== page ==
The famous tormentor of the British Post Office in the late 19th and early 20th Century, W. Reginald Bray, was featured on the BBC2 programme QI. Many of his postal experiments featured the ½d vermilion or ½d blue-green Jubilees. You can see the clip in the Youtube video below, 18 minutes and 28 seconds in. Enjoy!
Tag Archives: Reginald Bray
I’m going to eschew the usual “Top 5 Items” for this Ebay report (partly because I’ve not being checking Ebay at all recently) and instead intend to tell a bit of a story about this postcard, concocted by the infamous Reginald Bray and addressed to Shelley Hall using a combination of postmarks and manuscript.
I managed to find out that there is not much left of Shelley Hall, and presumably there wasn’t at the time and Bray was expecting it to be undelivered (the Forest Hill return address is a give away for Bray’s philatelic curiosities). The message on the reverse continues with a mixture of cut-out postmarks and writing: “EY AM” “ANVERS” (I am envious) of you being at Shelley…” (prize of a pair of David Feldman tweezers to whoever can decipher the rest!).
Any way, I quite fancied this one so bid £55 and was slightly disappointed that it sold for £58.07. Alas, my disappointment turned to joy when two hours later I received a “Second Chance Offer”! I could buy the item for my top bid of £55. Great! I thought. I was one click away from buying it before I thought to myself. Hang on. Within two hours, the two bidders who beat me were no longer interested in buying an item that they had just bid on (either that or the vendor had an identical one…). Alarm bells rang.
So I looked at the two bidders who had bid higher than me (or at least the info eBay will let you see of the bidders). The top bidder bid on 90 lots a total of 277 times in the last 30 days. Of these bids, a staggering 53% were on lots owned by the seller of this postcard. And for this lot, in the course of 3 minutes, they increased their bid in stages 16 times from £9 to beyond the final price of £58.07 (we obviously can’t see what their actual top bid was). This screams of shill bidding to me (bidding on an item with the intent to artificially increase its price). So I thought to myself, as the Dragons so eloquently put it on their BBC show, “I’m out”.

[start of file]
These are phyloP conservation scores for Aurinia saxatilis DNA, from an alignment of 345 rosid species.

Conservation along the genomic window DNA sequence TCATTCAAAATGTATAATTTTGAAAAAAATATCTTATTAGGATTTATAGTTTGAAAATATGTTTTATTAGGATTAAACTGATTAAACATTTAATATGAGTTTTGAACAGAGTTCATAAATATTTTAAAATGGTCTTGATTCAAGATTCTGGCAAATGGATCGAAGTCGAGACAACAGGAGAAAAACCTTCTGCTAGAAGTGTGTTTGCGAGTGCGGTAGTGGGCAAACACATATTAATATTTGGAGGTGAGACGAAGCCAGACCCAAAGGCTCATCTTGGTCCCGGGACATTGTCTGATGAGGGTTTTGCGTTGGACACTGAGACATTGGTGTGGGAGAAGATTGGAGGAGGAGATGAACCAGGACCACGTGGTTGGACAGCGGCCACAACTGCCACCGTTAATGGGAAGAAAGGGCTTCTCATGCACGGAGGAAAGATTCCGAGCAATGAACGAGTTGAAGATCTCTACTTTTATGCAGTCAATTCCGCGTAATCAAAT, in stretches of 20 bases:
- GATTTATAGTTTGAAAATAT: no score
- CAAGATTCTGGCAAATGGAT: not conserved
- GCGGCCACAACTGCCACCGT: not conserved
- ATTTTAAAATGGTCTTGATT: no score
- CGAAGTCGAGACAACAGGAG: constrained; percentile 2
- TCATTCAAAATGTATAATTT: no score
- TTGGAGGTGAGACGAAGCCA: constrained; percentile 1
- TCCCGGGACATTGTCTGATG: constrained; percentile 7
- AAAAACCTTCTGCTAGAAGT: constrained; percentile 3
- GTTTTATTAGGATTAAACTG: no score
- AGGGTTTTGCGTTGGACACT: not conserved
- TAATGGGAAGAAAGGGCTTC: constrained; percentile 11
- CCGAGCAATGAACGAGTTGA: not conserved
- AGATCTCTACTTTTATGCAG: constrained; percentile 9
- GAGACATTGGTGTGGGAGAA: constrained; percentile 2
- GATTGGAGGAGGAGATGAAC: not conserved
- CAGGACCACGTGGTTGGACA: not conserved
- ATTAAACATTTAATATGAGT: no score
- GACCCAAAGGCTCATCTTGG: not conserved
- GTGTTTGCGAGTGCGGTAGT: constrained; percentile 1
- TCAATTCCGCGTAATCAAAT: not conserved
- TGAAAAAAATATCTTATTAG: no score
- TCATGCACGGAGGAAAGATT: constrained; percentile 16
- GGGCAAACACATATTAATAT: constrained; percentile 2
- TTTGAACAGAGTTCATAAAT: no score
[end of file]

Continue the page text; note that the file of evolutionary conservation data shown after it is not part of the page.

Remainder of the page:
I considered sending the vendor a message to find out why it was being re-offered so quickly, but thought that if there was an honest reason for this, a message from him/her would surely have been forthcoming. So it was with interest that I saw that the item had been re-listed after my “Second Chance” had expired after 24 hours. No chance of me bidding this time. And sure enough, the item sold for only £22 this time. Noticeably absent from bidding was the top bidder the previous time, but the second highest bidder from last time came away with the lot this time. So I’ll be keeping my eye out to see if it surfaces again…
Top 5 Items of the Month
We start this month off with a curious item. The postcard was sent to Sir Chih-Chen Lofengluh, Envoy and Minister Plenipotentiary to London. The card, which depicts an image of the man was duly signed and returned in the post according to the message on the back. The sender was the infamous Reginald Bray, tester of the post office’s regulations and autograph hunter extraordinaire. Reginald Bray sent thousands of these to celebrities and politicians of the time, and the items are highly collectable. The vendor of the item didn’t know of it’s provenance, but the distinct style is obvious to those who know. Still, the item managed to fetch £77.50 despite not being described.
This cover is actually my favourite item of the month (and now part of my collection!). Not only is it an unusual franking in having two stamped-to-order postal stationery dies and three Jubilee values, but it is a scarce destination as it was sent to Java in the Dutch Indies (an island in Indonesia). I think it was cheap at £36.91.
Superb used examples with a central cds don’t come along too often, and I always try to snatch them up. This 1s green and carmine is one of the best I’ve seen on eBay, but only sold for £9.38 (also now part of my collection!). This must have been due to the small image supplied by the vendor and the ever so slightly faded green (which is barely noticeable in the flesh).
And finally we have the 1/2d vermilion paying the late fee on a cover with a nice boxed “LATE FEE / PAID” handstamp. There are many different types of Late Fee handstamp to be found. This on one cover sold for £29.10.
Grosvenor appeared to have a successful sale Jim Mullett collection of British Offshore Islands on 26th April 2012.
My highlight was a postcard sent by the infamous W. R. Bray, who was famous for testing the Post Office regulations to the limit for sending letters, cards, bicycles, etc. through the post. It was sent from London with the message that the card be forwarded around the British islands as fast as possible, and sent via Lundy, Beaumaris, Holy Island and Sandwich. Estimated at £100-150, the estimate was thrashed and fetched £550 plus commission!